By John Kenney, Cotney Consulting Group.
The inherently demanding and risky roofing industry requires an elaborate planning strategy to minimize hazards and ensure a safer work environment. The essence of this planning goes beyond allocating crews, tools and materials. It includes prioritizing safety measures during every task execution, regardless of its size or apparent risk level.
As a roofing crew leader, your responsibility includes ensuring that your crew is equipped with the requisite safety gear and information to prevent accidents and injuries. Whether it's the mandatory use of hard hats or safety harnesses, it's crucial to enforce these practices consistently and ensure that safety infringements will not be tolerated.
However, fostering a safety culture extends beyond merely providing the necessary equipment and set rules. The effectiveness of safety guidelines depends mainly on how your crew perceives their importance and legitimacy. Your past actions and attitudes toward safety often influence your crew's safety behavior.
Regrettably, the construction industry has seen its share of inconsistent messages from supervisors who emphasize safety in speeches but contradict their words through actions, an issue colloquially known as "talking out the side of your neck." This inconsistency undermines the crew leaders' credibility and respect, diminishing the safety message's effectiveness.
Communication gaps often lead to safety breaches on the construction site. If crew members are uncomfortable asking for the equipment they need or feel they won't face repercussions for working unsafely, it indicates a failure in communication and leadership. Crew leaders must clarify safety expectations to every employee, ensuring they understand that prioritizing safety will never lead to penalties.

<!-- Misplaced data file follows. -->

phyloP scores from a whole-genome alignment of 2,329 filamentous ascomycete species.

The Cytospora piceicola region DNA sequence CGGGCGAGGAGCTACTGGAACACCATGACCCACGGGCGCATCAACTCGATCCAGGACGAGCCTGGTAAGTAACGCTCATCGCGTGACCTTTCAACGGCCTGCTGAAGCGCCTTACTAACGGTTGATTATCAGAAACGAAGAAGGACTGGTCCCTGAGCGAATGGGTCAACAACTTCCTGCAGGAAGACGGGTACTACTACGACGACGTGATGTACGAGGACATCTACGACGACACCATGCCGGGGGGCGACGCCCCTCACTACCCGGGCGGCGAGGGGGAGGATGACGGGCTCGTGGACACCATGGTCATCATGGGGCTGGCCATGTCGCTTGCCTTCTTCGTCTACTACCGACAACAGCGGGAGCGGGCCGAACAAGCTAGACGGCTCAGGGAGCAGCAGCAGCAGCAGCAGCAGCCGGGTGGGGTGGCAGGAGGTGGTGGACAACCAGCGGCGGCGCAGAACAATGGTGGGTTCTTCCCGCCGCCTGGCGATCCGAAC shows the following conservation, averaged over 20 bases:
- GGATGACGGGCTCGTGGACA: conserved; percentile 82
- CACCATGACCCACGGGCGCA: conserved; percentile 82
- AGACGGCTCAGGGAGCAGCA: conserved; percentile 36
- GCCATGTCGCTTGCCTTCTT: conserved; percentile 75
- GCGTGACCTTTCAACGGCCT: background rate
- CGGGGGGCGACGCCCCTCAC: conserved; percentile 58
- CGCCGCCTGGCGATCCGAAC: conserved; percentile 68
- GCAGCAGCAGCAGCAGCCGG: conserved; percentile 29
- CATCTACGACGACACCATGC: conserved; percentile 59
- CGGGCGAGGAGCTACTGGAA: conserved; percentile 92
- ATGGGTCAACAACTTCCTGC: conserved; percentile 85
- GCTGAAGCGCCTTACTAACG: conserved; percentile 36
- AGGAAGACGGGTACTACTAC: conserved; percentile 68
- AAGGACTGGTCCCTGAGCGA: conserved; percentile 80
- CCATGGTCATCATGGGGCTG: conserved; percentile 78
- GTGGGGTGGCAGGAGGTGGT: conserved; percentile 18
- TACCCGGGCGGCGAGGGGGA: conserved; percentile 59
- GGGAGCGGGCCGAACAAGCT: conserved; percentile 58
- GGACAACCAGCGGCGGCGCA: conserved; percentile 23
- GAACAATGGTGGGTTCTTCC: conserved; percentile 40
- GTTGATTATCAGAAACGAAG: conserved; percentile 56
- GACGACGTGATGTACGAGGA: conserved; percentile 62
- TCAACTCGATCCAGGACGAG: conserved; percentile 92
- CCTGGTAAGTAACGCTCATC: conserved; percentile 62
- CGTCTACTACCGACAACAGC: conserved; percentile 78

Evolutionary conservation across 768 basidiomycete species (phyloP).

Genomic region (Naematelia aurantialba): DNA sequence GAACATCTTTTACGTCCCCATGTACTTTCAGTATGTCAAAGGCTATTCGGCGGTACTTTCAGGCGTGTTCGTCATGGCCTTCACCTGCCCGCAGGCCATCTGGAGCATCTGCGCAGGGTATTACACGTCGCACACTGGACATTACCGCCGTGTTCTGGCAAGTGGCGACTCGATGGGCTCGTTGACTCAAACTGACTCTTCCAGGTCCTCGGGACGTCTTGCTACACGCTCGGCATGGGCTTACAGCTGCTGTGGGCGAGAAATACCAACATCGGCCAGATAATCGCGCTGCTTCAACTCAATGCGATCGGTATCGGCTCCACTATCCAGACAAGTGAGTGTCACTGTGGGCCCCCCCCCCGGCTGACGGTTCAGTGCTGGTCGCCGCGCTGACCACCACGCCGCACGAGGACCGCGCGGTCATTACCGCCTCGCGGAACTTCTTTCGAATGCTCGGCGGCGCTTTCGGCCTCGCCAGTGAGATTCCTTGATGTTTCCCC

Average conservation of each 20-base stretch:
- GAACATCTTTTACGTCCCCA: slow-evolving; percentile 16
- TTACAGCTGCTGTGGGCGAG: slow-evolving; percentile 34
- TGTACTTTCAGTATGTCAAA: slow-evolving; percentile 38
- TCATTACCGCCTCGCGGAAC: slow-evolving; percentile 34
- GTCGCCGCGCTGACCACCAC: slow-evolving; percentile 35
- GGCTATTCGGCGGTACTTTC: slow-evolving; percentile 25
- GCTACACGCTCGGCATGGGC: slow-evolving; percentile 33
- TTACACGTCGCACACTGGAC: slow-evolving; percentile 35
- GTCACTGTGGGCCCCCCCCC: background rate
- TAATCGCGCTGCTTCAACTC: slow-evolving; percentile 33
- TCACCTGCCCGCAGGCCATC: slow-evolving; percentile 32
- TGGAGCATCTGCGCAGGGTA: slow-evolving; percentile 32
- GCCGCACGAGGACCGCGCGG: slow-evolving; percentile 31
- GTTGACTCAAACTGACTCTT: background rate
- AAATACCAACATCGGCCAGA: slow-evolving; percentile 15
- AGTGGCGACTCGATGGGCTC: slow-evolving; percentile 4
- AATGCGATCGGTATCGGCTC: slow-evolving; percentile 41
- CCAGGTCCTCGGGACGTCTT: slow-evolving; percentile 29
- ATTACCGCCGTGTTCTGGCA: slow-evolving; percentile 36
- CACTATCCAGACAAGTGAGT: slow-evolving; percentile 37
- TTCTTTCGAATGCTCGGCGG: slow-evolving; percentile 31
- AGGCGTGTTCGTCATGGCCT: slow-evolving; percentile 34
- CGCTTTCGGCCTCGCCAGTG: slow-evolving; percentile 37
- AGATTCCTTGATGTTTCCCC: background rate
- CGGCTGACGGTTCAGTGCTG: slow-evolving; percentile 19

Unnecessary risks in the roofing industry often stem from misguided attempts to expedite the work process. As a crew leader, it's essential to communicate that while productivity is vital, it should never compromise safety. Any indication of this trade-off can deter crew members from adhering to safety protocols and encourage unsafe practices.
The roofing industry's reputation of employing daredevil workers who value bravado over safety is a harmful stereotype that promotes risky behavior. Crew leaders must actively combat this by promoting a culture where no individual feels the need to engage in unsafe practices due to fear of ridicule or perceived weakness.
Ignoring safety measures doesn't just pose a physical risk to the crew members but brings psychological and professional repercussions for the crew leader. Guilt resulting from accidents, potential job loss due to poor safety records, and legal complications in severe accidents can all result from negligence toward safety.
In conclusion, while safety measures might seem like an added responsibility amidst the already demanding job of managing a construction site, they are non-negotiable. Prioritizing safety protects your crew and safeguards your reputation and career in the long run. The crew leaders's role is pivotal in setting the bar high regarding safety, and fostering an environment where everyone is committed to each other's wellbeing.
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